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SARGENT V. HELTON, 115 U. S. 348 (1885)

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U.S. Supreme Court

Sargent v. Helton, 115 U.S. 348 (1885)

Sargent v. Helton

Argued October 23, 1885

Decided November 16, 1885

115 U.S. 348


Where a sale of the lands of a bankrupt estate has been made and confirmed by order of the bankruptcy court, and the lands have been conveyed by the assignee, the circuit court of the United States is without jurisdiction at the suit of the purchaser to enjoin a sale of the same lands about to be made upon the order of a state court.

Dana Sargent, one of the appellants, was the sole plaintiff at the commencement of the suit in the circuit court. His bill was filed July 10, 1879. It alleged in substance as follows:

The Pensacola Lumber Company, a corporation of the State of New York, was, on February 27, 1875, adjudicated bankrupt by the District Court of the United States for the Southern District of New York, and on the 18th day of May following, a deed of assignment of all the property of the bankrupt was executed to the assignee in bankruptcy. The property so conveyed consisted in part of a large body of land in Escambia County, in the State of Alabama. Under a decree of the bankruptcy court made on December 22, 1875, these lands were sold at public sale on January 5, 1876, in the City of New chanroblesvirtualawlibrary

Page 115 U. S. 349

York, and were purchased by Dana Sargent, one of the plaintiffs. The sale was confirmed by the court on January 18, 1876, and, Sargent having complied with the terms of sale, on the 25th of the same month the assignee conveyed the lands to him and he at once took and still retained possession of them. A few days before the Pensacola Lumber Company was adjudicated bankrupt, to-wit, on the 18th, 19th, and 22d of February, 1875, all of the defendants respectively, except the Sheriff of Escambia County commenced actions against it by attachment in the Circuit Court of Escambia County, Alabama, and the writs of attachment were levied on the lands above mentioned of the Pensacola Lumber Company lying in the County of Escambia. More than two years afterwards, to-wit at the fall term in the year 1878 of the Circuit Court of Escambia County, that court rendered final judgments against the Pensacola Lumber Company in all the attachment suits and ordered the lands attached to be sold to satisfy the same in disregard of the fact that the attachments had been dissolved by the adjudication of the defendant as a bankrupt. On June 21, 1879, the clerk of the Circuit Court of Escambia County issued to the sheriff an order directing him to advertise and sell the lands attached in obedience to the judgments condemning them to be sold, and the sheriff was about to execute the order.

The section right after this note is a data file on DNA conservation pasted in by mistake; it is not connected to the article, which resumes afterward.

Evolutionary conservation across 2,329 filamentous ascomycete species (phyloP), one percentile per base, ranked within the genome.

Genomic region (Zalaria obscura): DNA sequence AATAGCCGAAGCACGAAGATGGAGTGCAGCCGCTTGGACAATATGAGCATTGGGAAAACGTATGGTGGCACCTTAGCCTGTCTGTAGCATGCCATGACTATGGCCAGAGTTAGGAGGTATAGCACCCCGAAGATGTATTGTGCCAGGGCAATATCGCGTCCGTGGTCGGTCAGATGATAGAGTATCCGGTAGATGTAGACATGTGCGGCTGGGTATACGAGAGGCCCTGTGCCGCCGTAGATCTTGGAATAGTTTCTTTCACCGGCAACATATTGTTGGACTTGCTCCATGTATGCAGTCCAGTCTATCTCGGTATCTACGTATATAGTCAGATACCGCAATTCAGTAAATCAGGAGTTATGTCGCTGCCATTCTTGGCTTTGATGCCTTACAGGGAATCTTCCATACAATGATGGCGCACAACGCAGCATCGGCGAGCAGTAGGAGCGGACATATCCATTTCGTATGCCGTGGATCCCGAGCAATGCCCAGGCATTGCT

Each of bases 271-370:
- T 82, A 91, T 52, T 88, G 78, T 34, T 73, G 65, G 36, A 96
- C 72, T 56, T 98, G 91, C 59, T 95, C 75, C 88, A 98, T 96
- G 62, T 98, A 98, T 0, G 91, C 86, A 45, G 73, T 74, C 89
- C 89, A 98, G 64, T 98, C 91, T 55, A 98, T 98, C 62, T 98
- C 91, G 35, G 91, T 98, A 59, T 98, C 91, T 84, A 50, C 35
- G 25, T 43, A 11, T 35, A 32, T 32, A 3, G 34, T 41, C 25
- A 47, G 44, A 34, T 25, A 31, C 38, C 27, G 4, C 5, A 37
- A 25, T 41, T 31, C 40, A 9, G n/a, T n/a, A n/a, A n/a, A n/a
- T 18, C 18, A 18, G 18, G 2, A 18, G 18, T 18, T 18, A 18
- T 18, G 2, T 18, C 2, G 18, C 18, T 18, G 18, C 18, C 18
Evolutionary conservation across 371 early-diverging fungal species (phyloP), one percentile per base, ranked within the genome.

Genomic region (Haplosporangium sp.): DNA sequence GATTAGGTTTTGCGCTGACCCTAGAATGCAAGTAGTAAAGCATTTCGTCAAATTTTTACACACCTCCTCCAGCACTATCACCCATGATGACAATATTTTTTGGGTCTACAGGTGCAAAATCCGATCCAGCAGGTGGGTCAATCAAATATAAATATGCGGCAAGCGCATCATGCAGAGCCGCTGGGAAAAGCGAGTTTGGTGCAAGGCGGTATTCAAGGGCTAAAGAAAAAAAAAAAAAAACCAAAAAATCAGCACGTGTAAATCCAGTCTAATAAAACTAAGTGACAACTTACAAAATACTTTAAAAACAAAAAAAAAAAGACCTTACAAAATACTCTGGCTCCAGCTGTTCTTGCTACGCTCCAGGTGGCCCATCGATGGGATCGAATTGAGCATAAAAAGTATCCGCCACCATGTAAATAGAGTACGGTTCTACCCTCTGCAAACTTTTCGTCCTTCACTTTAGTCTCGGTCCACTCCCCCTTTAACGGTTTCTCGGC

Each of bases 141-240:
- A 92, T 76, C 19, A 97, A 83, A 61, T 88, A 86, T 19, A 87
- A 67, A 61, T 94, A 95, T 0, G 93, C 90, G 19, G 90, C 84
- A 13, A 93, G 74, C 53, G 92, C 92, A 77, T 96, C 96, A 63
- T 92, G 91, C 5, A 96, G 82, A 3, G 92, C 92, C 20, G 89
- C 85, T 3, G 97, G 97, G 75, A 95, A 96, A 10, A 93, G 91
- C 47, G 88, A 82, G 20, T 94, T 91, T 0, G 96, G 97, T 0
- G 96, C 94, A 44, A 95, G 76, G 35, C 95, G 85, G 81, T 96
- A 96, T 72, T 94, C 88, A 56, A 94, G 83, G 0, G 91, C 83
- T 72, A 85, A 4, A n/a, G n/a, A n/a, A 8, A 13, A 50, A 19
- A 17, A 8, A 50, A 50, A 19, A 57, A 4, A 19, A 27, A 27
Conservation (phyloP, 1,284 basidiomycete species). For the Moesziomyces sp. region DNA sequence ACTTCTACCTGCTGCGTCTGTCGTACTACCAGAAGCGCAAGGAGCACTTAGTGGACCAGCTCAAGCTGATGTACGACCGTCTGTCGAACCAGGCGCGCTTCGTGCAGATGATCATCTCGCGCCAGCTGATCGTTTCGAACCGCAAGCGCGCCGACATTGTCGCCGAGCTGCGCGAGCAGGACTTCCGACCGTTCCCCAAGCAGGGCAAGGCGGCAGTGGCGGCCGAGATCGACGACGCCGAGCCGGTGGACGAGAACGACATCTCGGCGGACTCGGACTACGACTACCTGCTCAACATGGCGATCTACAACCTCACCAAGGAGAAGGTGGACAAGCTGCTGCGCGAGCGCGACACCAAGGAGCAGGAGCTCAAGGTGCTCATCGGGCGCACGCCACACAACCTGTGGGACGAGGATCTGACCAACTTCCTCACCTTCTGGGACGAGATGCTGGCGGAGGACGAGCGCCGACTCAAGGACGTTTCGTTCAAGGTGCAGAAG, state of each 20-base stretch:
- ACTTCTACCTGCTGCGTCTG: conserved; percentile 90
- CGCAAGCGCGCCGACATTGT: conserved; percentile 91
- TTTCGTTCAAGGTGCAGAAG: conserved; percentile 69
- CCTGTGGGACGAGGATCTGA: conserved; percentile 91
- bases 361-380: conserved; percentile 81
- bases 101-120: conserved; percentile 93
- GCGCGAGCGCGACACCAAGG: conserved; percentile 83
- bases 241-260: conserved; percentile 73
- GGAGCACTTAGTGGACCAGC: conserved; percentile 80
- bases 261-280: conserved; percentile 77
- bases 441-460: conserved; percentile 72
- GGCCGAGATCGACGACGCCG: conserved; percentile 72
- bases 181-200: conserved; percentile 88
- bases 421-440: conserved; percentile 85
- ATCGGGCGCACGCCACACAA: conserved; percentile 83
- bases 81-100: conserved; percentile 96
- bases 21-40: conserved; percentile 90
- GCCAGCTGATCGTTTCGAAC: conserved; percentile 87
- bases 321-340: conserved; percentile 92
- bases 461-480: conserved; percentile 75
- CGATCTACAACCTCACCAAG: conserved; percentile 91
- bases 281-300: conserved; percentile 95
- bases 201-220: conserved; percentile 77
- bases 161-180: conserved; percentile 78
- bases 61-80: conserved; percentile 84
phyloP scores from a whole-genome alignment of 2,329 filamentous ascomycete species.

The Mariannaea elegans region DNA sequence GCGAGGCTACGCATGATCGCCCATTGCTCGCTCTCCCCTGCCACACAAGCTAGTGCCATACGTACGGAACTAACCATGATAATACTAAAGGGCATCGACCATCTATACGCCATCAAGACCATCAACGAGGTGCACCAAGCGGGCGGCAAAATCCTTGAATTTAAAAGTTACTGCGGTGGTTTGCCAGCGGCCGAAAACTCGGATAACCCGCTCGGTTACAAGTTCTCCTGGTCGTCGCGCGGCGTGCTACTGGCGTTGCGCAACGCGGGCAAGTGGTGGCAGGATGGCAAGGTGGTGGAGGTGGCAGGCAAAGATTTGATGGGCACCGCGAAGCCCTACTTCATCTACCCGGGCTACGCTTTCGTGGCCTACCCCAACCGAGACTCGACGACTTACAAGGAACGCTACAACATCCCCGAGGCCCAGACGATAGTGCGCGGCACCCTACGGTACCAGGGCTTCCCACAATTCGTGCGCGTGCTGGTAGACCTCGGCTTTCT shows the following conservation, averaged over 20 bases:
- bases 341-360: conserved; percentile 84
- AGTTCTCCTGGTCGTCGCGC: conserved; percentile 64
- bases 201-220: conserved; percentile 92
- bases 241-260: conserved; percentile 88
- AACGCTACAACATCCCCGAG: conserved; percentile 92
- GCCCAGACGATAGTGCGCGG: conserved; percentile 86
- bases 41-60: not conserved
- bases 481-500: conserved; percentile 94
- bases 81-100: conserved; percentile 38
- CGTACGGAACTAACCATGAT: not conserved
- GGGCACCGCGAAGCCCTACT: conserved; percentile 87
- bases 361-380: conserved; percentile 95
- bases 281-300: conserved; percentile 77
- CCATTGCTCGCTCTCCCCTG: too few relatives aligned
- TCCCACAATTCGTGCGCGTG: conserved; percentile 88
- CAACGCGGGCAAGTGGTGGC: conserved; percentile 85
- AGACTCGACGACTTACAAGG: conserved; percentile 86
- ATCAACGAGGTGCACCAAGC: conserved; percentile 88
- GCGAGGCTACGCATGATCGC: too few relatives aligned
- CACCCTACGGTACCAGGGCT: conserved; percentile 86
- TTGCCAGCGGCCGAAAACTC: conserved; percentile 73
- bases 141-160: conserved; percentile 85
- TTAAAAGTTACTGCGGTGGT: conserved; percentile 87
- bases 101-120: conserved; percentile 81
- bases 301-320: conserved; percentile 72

The bill alleged that the said order of sale had thrown a cloud upon the title of Sargent to the lands and had impaired their value, that the execution of the order of sale would still further increase the cloud upon the title and further depreciate the value of the lands, impair plaintiff's business and credit, and inflict an injury, for which he could obtain no satisfaction owing to the insolvency of the defendants and the insufficiency of the sheriff's bond and estate, and that the lands, consisting of ninety-odd sections and parts of sections, would probably, if sold, be bought by many persons, and thus plaintiff would be involved in a multiplicity of suits to vindicate his title.

The bill further alleged that the defendants other than the sheriff were general creditors of the bankrupt and parties to the bankrupt proceedings under which the lands were sold and chanroblesvirtualawlibrary

Page 115 U. S. 350

bought by Sargent. The prayer of the bill was that the sheriff, his agents, and deputies might be enjoined from selling the lands attached.

Before final hearing, by consent of the parties, an amendment was made to the bill by which Daniel F. Sullivan, who was represented to be the assignee of Dana Sargent, the purchaser of the lands, was made a party plaintiff.

The defendants demurred to the bill on several grounds, among which were that the bill was without equity and the court without jurisdiction. The circuit court made a decree by which the demurrer was sustained and the bill dismissed. From that decree the plaintiffs appealed.

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